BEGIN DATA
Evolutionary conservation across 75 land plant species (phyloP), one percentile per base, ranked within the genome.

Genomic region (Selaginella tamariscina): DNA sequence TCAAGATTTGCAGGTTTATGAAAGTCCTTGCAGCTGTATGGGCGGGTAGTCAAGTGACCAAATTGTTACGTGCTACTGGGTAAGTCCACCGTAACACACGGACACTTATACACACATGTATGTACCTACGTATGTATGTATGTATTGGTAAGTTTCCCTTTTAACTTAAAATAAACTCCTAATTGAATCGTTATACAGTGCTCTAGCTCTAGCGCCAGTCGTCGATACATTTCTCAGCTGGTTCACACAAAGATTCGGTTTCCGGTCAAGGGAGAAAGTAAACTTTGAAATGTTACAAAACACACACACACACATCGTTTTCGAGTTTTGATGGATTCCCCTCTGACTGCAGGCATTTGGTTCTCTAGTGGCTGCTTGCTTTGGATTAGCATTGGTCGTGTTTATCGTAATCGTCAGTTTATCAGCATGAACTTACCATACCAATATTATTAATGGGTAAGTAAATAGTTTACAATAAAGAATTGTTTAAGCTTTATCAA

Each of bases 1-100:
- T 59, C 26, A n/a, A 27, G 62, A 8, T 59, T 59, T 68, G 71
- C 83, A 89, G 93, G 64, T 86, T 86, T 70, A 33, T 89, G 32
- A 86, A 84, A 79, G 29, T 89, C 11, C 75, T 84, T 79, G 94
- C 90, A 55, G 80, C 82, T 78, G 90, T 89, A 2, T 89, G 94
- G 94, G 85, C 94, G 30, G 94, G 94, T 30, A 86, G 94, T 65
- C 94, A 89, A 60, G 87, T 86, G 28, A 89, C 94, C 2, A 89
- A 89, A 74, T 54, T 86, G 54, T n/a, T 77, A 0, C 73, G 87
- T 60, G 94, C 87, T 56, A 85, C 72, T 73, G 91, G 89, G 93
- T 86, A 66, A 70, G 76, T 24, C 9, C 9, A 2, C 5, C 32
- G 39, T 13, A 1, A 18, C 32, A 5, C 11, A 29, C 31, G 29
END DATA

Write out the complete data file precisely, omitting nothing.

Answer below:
Evolutionary conservation across 75 land plant species (phyloP), one percentile per base, ranked within the genome.

Genomic region (Selaginella tamariscina): DNA sequence TCAAGATTTGCAGGTTTATGAAAGTCCTTGCAGCTGTATGGGCGGGTAGTCAAGTGACCAAATTGTTACGTGCTACTGGGTAAGTCCACCGTAACACACGGACACTTATACACACATGTATGTACCTACGTATGTATGTATGTATTGGTAAGTTTCCCTTTTAACTTAAAATAAACTCCTAATTGAATCGTTATACAGTGCTCTAGCTCTAGCGCCAGTCGTCGATACATTTCTCAGCTGGTTCACACAAAGATTCGGTTTCCGGTCAAGGGAGAAAGTAAACTTTGAAATGTTACAAAACACACACACACACATCGTTTTCGAGTTTTGATGGATTCCCCTCTGACTGCAGGCATTTGGTTCTCTAGTGGCTGCTTGCTTTGGATTAGCATTGGTCGTGTTTATCGTAATCGTCAGTTTATCAGCATGAACTTACCATACCAATATTATTAATGGGTAAGTAAATAGTTTACAATAAAGAATTGTTTAAGCTTTATCAA

Each of bases 1-100:
- T 59, C 26, A n/a, A 27, G 62, A 8, T 59, T 59, T 68, G 71
- C 83, A 89, G 93, G 64, T 86, T 86, T 70, A 33, T 89, G 32
- A 86, A 84, A 79, G 29, T 89, C 11, C 75, T 84, T 79, G 94
- C 90, A 55, G 80, C 82, T 78, G 90, T 89, A 2, T 89, G 94
- G 94, G 85, C 94, G 30, G 94, G 94, T 30, A 86, G 94, T 65
- C 94, A 89, A 60, G 87, T 86, G 28, A 89, C 94, C 2, A 89
- A 89, A 74, T 54, T 86, G 54, T n/a, T 77, A 0, C 73, G 87
- T 60, G 94, C 87, T 56, A 85, C 72, T 73, G 91, G 89, G 93
- T 86, A 66, A 70, G 76, T 24, C 9, C 9, A 2, C 5, C 32
- G 39, T 13, A 1, A 18, C 32, A 5, C 11, A 29, C 31, G 29